2020 BSN law - page 2

It is my understanding that by 2020 all nurses are to have a BSN. My question is this. Are those for nurses that ONLY have an ADN and no other higher education degrees, or for people like myself that... Read More

  1. by   mp86
    If they are requiring a bsn by 2020 then it is most likely only for those people who start nursing school after 2020. All those people who already got their license before 2020 will be most likely grandfathered in.

    I really hope they will make it mandatory to get a bsn to sit for the nclex sometime in the next couple years. This would really help the job market.
  2. by   applewhitern
    @Zoija: You might consider getting the BSN from the start, since you already have a degree in biology. There are precious few places an ADN can work in Birmingham, Alabama, simply because almost all of the hospitals require the BSN. Actually, the nursing classes are basically the same, and you could get the BSN in about the same length of time. I would hate for you to go the ADN route, and be unemployed simply because you didn't get the BSN.
  3. by   Rose_Queen
    Quote from mp86
    If they are requiring a bsn by 2020 then it is most likely only for those people who start nursing school after 2020. All those people who already got their license before 2020 will be most likely grandfathered in.
    There is, at this time, no law requiring a BSN. However, the IOM has recommended an 80% BSN workforce by 2020. In order to meet this recommendation, many facilities are requiring current staff to get a BSN or on such and such date, they will no longer meet the conditions of employment and be terminated. Don't bet that there will be grandfathering in. My facility is reserving the so-called 20% for new hires because currently, there are no BSN schools in the county (including the school affiliated with the hospital). Many nurses at my facility who will be retiring very shortly after "that day" are up in arms because they won't be permitted to be part of the 20% and instead will be required to return to school to rack up debt right before retirement or lose their job. One nurse I work with is planning to take early retirement instead of returning to school.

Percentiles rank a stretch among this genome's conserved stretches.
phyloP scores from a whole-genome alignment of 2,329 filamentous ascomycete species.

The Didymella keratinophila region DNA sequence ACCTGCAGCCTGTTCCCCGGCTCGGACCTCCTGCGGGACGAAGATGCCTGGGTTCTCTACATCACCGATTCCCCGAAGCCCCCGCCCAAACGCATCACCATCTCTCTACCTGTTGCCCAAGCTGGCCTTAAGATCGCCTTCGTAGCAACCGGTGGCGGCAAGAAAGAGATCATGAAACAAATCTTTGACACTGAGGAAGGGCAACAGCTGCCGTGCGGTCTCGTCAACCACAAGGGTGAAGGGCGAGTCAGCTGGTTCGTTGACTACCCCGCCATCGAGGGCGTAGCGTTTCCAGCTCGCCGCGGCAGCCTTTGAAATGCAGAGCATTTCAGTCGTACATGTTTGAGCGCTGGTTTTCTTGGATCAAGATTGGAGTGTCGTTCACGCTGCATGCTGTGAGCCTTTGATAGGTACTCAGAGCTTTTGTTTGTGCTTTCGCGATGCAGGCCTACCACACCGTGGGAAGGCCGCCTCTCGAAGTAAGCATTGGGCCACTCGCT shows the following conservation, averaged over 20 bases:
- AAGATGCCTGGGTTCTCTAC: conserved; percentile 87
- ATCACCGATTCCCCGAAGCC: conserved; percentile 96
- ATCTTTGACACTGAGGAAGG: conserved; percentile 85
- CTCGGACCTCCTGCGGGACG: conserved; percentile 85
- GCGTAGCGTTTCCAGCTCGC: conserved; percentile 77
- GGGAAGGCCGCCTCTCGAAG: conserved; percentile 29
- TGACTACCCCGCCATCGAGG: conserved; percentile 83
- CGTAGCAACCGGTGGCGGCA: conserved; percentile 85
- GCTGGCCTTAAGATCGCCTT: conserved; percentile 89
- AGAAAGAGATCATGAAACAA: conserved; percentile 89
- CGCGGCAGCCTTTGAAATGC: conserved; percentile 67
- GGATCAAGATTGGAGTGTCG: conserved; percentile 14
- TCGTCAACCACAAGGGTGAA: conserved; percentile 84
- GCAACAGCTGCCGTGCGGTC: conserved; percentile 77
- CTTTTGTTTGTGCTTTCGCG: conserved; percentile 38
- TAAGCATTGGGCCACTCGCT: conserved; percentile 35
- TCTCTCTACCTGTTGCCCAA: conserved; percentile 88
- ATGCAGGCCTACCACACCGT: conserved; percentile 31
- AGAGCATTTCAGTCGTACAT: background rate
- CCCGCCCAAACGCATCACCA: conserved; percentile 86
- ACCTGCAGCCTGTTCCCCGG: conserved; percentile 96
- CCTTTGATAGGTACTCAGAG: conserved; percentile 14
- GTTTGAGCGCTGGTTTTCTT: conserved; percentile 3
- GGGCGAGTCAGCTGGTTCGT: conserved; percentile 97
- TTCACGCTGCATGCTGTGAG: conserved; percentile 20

4. by   NurseGuyBri
    For those of you who already have a BA or BS in something else, many schools have a "second bachelors" accelerated program. Make sure that you do some research to your education, because in some instances (as in mine), the second bachelors in nursing accelerated was less time and money than an ADN..
  5. by   she244
    This will be me. I do not plan to rack up a lot of debt at 60 years of age. When I worked in the ER, they let us know they would require us to return to school or not longer have a job. 8 Nurses left the ER at one time causing a shortage as they were unable to hire contract nurses fast enough to keep staff levels were they needed to be. They quickly had to change course as most of their seasoned nurses were leaving and Physicians started complaining as well as patients. They grandfathered some of the nurses with service in. Did not affect me as I had already left the ER. Education is great but experience should count for something. It is nice when you have both.
  6. by   TheCommuter
    Since this speculative thread has been resurrected after a slumber of several years, I will reiterate that no state has presently laws mandating a BSN degree by 2020.
  7. by   JMoto
    Quote from applesxoranges
    What would they do if you get a MSN instead of a BSN?
    Did anyone 'officially' answer this elsewhere? Looks like some of you in the South can't get jobs as an MSN w/o a BSN. I'm looking to go this route so I'd love to know if that is a problem on the West Coast as well before paying $100k for the degree! (Yes I understand I could pay the same and go to school longer for a BSN but I'd prefer to go only 3 years instead for an Entry Level MSN IF it means a higher paying or more satisfying job at the end of it all.)
  8. by   JMoto
    Quote from nurse2033
    Here's what I did; ASN, BM (music), MSN. The MSN trumps the BSN. As far as I know, no one has questioned my credentials. I teach at two universities.
    New here, couldn't figure out how to PM you so sorry about the public shout out. I was wondering how you like it from your path? I myself have a BM and an MM and am looking at Entry Level MSN's in my area as my next career path. I'd love to chat with you about it if you can PM me and have time!
  9. by   socal1
    Its crazy to think that a nurse should only be required to have an ADN. Its about time that they require nurses to have a BSN. With the responisibility, contacting doctors etc, they should of required it long ago.

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